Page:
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3. Ilya Sorokin (G, 3rd Round, 78th Overall in 2014)

If Sorokin was in North America right now, there’s a chance he wouldn’t even be on this list because he probably would have already been in the NHL. The New York Islanders drafted Sorokin in 2014 and since then he’s been putting up numbers that are plain filthy. There’s nothing else to it. In 25 games this season, he has a record of 17-4-3 with a goals against average of 1.25 and a save percentage of .939. He’s been in the KHL for eight seasons now, ever since he was 17 years old, and in each of his last five seasons he’s put up a GAA of under 2.00. His agent has declared that he won’t be in the NHL until his KHL contract expires, but needless to say there will be tons of hype surrounding him when he eventually makes his way over.

4. Bode Wilde (D, 2nd Round, 41st Overall in 2018)

Bode Wilde is a high risk prospect with a very high reward if he can figure things out. He has all the tools to be a very good defenseman at the NHL level. He’s a 6’4 right handed defenseman who so far has registered 33 points in 27 games. But apparently he has a lack of hockey sense and didn’t impress in interviews at the combine, and on top of that he de-committed from Michigan State University and opted to play for the Saginaw Spirit instead, likely resulting in him not getting an invite to World Junior camp for the United States. If he can work on his game and fix his issues, he will be a dangerous defenseman at the NHL level.

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5. Kieffer Bellows (LW, 1st Round, 19th Overall in 2016)

Since being drafted, Bellows has tried his hand in three different leagues. He played in the NCAA in his post draft year, then played in the WHL last season, and this year he’s made it to the pros and he’s playing for the Bridgeport Sound Tigers of the AHL. The 6’0 power forward has 12 points in 32 games thus far.

6. Josh Ho-Sang (RW, 1st Round, 28th Overall in 2014)

Ho-Sang has all of the tools to be a very good talent at the NHL level. But once again, he has attitude problems and hasn’t been able to maintain a spot in the bigs. He has put up 22 points in 26 games thus far and just got a call-up to the NHL once again, having put up one goal in four games so far.

7. Sebastian Aho (D, 5th Round, 139th Overall in 2017)

Not to be confused with Carolina Hurricanes star forward Sebastian Aho, the New York Islanders prospect is Swedish and is a left handed defenseman. He’s currently playing in his second season in the Islanders organization after spending his entire career in Sweden, and currently has 23 points in 29 games. The 5’10 LHD is a great puck mover and could use that to his advantage at the NHL level.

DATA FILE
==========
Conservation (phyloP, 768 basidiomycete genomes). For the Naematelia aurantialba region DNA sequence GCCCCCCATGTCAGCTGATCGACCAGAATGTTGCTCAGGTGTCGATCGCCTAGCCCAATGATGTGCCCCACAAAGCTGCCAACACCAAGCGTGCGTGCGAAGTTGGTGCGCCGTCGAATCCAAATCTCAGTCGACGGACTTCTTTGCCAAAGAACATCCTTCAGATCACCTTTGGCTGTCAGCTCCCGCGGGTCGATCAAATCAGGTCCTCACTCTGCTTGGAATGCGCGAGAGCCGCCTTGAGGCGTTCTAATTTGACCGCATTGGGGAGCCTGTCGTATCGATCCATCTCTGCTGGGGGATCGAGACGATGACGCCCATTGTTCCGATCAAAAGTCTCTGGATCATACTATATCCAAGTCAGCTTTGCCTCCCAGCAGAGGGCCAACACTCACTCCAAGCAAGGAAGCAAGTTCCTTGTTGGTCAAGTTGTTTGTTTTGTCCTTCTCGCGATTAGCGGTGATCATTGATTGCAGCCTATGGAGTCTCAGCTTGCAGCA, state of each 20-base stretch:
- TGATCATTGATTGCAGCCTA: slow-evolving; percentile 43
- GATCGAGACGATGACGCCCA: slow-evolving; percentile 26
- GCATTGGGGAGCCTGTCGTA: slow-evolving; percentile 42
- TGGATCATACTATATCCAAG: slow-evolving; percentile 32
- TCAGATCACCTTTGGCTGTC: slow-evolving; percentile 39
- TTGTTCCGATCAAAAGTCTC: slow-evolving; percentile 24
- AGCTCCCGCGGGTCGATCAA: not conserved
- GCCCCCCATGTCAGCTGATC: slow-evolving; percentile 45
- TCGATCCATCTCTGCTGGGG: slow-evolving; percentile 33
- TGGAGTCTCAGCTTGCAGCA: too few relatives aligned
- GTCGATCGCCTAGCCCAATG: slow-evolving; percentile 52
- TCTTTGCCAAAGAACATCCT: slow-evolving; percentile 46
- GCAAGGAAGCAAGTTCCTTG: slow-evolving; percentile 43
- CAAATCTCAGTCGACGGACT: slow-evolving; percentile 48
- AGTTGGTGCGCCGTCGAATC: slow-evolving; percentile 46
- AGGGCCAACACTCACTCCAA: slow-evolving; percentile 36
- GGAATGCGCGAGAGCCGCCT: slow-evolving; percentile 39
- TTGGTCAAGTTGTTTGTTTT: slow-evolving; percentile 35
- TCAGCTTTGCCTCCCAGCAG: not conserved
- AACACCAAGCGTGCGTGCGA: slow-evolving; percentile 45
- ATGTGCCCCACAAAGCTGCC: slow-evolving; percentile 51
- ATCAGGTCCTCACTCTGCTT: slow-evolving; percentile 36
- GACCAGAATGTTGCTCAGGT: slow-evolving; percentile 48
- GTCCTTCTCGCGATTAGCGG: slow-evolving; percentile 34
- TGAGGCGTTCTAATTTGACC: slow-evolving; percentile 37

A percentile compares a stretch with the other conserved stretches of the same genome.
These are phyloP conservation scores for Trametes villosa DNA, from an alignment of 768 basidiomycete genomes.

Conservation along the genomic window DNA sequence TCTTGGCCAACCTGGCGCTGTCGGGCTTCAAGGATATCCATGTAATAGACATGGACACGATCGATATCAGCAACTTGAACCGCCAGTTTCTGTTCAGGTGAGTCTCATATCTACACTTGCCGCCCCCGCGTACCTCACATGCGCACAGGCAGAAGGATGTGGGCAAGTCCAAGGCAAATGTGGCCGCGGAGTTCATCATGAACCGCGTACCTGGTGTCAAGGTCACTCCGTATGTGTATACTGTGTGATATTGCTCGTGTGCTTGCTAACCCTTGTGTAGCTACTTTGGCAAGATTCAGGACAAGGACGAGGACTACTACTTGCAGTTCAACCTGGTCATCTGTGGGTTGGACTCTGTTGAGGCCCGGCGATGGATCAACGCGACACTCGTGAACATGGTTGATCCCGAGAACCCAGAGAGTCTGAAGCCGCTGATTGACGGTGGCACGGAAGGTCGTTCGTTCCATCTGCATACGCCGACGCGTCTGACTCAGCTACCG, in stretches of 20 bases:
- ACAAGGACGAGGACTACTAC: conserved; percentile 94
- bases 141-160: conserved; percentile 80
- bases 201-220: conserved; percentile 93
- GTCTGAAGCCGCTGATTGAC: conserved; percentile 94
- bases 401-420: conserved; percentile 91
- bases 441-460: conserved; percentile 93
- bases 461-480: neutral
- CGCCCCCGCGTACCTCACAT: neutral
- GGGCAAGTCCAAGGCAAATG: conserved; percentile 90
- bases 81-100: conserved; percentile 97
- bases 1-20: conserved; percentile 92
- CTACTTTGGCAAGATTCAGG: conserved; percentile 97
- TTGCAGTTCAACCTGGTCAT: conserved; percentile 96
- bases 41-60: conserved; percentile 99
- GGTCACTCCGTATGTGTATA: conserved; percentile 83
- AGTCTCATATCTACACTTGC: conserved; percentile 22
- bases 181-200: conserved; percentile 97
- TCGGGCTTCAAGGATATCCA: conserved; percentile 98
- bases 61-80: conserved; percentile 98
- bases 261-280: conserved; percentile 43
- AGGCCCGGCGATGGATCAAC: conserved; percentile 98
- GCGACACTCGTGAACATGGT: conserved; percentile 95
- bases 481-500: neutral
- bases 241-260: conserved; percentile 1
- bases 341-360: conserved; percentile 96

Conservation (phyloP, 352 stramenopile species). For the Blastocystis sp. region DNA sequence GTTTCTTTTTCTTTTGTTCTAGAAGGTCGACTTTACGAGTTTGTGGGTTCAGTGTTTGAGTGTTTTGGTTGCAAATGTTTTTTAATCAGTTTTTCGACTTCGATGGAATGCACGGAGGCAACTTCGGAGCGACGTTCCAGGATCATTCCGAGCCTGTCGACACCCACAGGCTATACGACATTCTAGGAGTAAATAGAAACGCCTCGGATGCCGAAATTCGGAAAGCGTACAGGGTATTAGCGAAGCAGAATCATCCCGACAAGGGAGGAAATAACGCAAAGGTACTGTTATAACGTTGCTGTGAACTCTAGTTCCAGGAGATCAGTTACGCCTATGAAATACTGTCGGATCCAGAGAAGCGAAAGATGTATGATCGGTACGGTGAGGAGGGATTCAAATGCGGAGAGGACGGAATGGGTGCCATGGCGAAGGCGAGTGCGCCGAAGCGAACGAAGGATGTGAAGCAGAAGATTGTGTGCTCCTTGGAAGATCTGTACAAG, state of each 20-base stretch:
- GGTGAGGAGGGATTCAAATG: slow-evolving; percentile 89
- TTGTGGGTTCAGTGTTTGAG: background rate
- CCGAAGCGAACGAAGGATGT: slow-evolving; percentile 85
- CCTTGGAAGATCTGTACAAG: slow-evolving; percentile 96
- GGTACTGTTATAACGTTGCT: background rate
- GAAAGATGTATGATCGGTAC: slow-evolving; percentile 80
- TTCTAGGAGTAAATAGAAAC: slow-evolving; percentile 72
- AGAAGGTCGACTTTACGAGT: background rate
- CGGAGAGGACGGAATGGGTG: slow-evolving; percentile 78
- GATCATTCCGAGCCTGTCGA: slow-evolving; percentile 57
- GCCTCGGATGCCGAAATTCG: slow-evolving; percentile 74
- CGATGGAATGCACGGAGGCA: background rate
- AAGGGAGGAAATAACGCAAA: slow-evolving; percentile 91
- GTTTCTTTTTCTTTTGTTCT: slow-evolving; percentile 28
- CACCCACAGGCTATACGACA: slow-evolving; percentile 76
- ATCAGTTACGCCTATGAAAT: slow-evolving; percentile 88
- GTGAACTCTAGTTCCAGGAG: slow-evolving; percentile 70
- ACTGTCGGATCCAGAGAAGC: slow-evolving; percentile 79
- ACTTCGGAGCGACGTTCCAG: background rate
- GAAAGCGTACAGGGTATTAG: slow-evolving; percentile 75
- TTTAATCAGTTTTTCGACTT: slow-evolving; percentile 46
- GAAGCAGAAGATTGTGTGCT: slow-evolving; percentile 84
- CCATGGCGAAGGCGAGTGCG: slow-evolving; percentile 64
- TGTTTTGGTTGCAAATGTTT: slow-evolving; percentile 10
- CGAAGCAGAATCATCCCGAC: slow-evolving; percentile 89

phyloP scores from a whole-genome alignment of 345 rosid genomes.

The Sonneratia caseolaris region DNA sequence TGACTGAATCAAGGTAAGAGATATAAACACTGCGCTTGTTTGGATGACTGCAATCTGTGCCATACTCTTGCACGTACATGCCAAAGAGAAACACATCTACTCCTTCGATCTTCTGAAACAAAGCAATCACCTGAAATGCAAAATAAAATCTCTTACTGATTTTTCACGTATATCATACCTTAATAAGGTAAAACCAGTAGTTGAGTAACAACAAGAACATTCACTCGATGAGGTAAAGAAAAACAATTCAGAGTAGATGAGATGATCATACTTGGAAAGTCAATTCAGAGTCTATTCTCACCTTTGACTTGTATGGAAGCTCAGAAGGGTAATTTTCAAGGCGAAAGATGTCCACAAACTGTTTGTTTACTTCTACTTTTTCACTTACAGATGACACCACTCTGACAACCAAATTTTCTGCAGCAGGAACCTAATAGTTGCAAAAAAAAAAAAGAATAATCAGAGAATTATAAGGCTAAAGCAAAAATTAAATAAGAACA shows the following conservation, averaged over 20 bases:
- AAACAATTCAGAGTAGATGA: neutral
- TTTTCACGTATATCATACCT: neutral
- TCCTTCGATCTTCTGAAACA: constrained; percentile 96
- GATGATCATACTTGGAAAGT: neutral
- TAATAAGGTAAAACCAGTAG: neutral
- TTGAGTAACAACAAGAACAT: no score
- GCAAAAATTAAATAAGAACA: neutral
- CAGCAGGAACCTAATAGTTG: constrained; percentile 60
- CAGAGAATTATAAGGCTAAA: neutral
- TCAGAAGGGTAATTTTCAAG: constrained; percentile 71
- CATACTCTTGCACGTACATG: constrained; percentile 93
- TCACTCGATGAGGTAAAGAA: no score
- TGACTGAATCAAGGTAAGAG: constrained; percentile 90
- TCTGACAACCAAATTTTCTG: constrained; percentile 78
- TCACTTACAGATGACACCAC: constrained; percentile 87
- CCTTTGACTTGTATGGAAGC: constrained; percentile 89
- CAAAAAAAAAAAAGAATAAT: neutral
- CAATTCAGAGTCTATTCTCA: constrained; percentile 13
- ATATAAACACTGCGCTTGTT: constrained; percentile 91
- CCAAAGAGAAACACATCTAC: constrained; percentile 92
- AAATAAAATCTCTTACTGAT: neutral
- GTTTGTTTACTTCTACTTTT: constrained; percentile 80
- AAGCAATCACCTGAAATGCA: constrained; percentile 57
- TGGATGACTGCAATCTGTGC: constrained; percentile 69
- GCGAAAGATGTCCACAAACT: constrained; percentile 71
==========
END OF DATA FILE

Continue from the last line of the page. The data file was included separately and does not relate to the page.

8. Devon Toews (D, 4th Round, 108th Overall in 2014)

Toews was drafted in the fourth round of the 2014 NHL draft and while his development has gone slowly, he’s been getting better every year and has a surefire chance to become a regular defenseman with the New York Islanders. Toews just received his first NHL call-up after a very good start with the Bridgeport Sound Tigers, putting up 19 points in 24 games. The 6’1 defenseman will look to turn his call-up into a mainstay with the team.

9. Linus Soderstrom (G, 4th Round, 95th Overall)

Soderstrom is coming off of a pair of very good seasons overseas with HV71 Jonkoping of the SHL, but has unfortunately been forced to sit out the entire 2018-19 season thus far due to an injury that he’s been recovering from in Sweden. Once he heals up, he will likely suit up for the Bridgeport Sound Tigers of the AHL. He put up a record of 8-6-0 last year with a goals against average of .894 and a save percentage of 2.79.

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10. Mitch Vande Sompel (D, 3rd Round, 85th Overall in 2015)

Vande Sompel finished the 2014-15 season with 65 in 63 OHL games and he was picked in the third round. That just goes to show you how deep the draft was that year. He’s been working on his game every season and is currently in his second year with the Bridgeport Sound Tigers, having put up 14 points in 30 games so far. He will likely finish off the season in the AHL and continue to hone his skills there.

Thanks for reading! Tune in next time where we will continue our tour of the New York area by checking out the New York Rangers farm system.

stats from eliteprospects.com

featured image photo credit – Nikos Michals